While I agree with the other answers, I find there are a few pragmatic things that are overlooked there.
Full disclosure: I work for a company that builds obfuscation / protection software for mobile applications.
Full, unbreakable protection is not possible for an app running on an attacker-controlled device. However, software exists that aims to raise the bar and makes it less / not worthwhile for a person to carry out an attack.
Typically these solutions cover two aspects
This usually includes a bunch of obfuscation techniques aiming to make it difficult for an attacker that wants to analyse a mobile application by looking into the binaries using tools like IDA Pro, Ghidra and Hopper.
Techniques here are control-flow obfuscation, semantic obfuscation (class, method, ... names), arithmetic obfuscation, string encryption, class encryption, ...
These make it very difficult to "peek" inside a binary and figure out what is going on, but don't offer a lot of protection when an attacker looks at the application while it is running on the device itself.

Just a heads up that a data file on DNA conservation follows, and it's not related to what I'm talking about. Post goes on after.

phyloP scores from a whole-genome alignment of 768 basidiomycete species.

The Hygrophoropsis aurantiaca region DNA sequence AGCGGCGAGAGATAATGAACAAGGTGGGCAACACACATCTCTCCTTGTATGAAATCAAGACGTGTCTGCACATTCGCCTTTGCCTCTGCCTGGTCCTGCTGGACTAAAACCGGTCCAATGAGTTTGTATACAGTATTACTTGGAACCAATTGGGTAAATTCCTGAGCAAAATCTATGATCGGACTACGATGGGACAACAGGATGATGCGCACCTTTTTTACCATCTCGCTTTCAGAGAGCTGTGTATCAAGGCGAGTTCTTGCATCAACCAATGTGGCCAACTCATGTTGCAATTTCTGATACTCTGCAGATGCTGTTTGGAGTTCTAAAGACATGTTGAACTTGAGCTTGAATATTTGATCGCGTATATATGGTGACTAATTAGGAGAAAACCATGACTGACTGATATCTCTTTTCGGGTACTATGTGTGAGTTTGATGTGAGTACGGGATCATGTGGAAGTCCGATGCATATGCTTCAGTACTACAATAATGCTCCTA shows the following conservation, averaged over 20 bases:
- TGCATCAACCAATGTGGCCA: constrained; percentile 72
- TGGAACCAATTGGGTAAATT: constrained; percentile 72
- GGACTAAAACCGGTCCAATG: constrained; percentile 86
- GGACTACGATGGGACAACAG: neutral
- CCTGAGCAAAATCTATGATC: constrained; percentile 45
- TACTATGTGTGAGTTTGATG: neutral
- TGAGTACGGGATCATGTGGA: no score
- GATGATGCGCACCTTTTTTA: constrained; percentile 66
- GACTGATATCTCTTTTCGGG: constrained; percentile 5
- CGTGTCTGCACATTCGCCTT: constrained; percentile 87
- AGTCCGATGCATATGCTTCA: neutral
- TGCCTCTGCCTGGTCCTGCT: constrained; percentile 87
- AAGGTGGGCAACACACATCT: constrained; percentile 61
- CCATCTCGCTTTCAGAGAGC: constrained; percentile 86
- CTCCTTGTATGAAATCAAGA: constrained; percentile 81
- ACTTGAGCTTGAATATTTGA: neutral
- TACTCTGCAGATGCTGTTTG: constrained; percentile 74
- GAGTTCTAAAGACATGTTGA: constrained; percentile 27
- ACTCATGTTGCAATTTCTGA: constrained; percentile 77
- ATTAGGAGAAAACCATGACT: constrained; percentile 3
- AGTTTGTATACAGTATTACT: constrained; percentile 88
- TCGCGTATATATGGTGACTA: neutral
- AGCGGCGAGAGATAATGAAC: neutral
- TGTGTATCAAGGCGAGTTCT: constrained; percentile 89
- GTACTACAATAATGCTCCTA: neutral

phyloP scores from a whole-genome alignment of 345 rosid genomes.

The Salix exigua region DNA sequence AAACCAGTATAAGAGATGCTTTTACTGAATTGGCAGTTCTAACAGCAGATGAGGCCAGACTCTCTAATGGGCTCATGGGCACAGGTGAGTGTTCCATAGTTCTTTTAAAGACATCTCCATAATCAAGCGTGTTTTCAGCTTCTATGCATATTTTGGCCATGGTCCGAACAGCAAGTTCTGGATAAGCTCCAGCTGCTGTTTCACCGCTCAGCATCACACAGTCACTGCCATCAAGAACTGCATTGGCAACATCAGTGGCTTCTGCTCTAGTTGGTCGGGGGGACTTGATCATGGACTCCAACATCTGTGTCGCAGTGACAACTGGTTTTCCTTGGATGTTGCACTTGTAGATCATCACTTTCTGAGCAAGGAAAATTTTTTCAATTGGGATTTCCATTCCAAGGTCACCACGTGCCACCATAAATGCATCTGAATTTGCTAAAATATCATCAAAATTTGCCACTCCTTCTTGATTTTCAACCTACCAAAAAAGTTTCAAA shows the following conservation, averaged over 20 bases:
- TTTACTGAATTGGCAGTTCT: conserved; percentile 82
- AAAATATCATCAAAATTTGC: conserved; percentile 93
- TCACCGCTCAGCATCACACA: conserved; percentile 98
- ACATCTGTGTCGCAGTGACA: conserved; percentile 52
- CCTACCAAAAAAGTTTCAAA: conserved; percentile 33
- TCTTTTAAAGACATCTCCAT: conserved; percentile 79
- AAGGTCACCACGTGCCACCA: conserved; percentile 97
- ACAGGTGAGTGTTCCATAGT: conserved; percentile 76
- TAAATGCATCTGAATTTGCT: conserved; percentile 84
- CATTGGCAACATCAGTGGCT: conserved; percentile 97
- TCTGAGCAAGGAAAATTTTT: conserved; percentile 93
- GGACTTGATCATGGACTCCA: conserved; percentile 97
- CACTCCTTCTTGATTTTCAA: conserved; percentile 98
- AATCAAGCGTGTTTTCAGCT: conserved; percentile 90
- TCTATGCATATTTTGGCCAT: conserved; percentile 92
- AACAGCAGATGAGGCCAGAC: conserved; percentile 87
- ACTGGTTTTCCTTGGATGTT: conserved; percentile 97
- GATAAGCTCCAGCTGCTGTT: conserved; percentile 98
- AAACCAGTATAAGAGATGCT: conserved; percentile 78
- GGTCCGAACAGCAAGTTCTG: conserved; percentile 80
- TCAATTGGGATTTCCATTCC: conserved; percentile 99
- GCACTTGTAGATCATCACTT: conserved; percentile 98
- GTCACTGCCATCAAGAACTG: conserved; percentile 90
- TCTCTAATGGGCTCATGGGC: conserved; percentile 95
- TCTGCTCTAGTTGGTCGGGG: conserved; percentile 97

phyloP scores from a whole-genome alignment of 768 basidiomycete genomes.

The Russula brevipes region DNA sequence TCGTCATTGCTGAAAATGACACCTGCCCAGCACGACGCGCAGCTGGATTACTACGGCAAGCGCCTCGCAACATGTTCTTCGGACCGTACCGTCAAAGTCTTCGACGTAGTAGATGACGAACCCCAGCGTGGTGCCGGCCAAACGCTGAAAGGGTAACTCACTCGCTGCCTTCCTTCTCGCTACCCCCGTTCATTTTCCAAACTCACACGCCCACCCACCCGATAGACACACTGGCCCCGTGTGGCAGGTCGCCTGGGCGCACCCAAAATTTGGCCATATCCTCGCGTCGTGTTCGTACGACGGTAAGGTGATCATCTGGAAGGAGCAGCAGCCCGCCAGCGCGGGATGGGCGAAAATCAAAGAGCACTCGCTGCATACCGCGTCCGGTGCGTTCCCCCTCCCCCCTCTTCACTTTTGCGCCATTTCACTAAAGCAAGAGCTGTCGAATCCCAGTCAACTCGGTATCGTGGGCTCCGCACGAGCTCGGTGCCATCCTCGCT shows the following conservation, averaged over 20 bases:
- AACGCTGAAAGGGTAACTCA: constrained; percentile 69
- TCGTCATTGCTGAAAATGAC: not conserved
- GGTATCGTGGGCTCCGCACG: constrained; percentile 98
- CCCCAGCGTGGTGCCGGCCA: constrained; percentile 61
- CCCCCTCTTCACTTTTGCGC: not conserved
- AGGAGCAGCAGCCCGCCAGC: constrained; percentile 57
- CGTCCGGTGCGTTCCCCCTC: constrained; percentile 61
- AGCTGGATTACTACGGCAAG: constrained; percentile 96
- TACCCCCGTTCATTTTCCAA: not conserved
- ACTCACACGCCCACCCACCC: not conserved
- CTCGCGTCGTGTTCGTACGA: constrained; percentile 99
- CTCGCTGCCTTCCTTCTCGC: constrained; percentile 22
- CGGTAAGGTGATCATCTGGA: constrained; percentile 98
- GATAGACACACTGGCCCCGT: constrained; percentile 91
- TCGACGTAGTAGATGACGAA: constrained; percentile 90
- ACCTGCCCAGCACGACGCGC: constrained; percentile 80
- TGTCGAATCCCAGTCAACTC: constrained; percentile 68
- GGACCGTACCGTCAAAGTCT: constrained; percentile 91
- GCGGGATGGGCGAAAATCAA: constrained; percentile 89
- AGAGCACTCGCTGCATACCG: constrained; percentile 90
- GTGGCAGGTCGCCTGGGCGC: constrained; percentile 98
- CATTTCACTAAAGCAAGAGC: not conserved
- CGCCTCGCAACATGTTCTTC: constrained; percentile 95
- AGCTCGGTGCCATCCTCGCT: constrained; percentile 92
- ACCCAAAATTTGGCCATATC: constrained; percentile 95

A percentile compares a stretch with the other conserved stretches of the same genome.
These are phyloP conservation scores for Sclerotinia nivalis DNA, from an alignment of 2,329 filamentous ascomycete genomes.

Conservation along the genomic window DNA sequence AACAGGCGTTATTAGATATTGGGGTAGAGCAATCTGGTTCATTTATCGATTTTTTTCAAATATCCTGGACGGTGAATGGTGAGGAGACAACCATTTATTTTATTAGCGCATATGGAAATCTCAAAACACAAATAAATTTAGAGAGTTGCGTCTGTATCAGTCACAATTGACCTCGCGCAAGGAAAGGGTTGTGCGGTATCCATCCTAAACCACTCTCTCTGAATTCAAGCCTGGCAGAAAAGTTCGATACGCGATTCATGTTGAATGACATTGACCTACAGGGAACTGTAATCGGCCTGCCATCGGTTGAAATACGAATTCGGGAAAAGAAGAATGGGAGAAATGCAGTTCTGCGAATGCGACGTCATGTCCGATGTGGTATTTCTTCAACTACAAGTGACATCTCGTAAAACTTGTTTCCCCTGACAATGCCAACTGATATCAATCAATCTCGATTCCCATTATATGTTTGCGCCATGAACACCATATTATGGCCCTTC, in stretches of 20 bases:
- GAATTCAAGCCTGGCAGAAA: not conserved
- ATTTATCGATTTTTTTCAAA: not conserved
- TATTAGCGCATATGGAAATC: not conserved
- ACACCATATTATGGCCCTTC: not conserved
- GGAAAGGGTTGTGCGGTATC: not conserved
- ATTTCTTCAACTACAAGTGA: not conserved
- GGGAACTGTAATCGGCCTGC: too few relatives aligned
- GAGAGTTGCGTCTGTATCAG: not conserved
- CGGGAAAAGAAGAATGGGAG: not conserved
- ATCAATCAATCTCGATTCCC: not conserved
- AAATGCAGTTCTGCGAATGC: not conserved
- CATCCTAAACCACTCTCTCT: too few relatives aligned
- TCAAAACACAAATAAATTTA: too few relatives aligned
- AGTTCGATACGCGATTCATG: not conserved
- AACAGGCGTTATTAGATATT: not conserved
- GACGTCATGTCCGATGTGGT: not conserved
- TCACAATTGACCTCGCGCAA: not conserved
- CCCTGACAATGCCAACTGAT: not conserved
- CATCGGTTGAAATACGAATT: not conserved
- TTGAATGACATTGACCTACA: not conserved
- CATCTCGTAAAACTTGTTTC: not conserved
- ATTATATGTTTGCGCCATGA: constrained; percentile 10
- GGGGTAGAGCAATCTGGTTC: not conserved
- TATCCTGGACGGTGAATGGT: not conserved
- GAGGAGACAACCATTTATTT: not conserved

These are protection techniques aim to shield an application from analysis or modification while it runs on the device. Popular tools here are debuggers (lldb, gdb, ...) and hooking frameworks (Frida, Cydia Substrate, ...).
Techniques here will try to block / detect the use of these tools, detect tampered execution environments (jailbroken / rooted device, emulators), modifications made to the application and much more.
While it's of the utmost importance to ensure your application was built using the well-defined security practices (obfuscation / protection software will not help you here!), tools exist that can function as a bunch of shells around your application that all together make it much more difficult, and hopefully not worthwhile, to crack your application.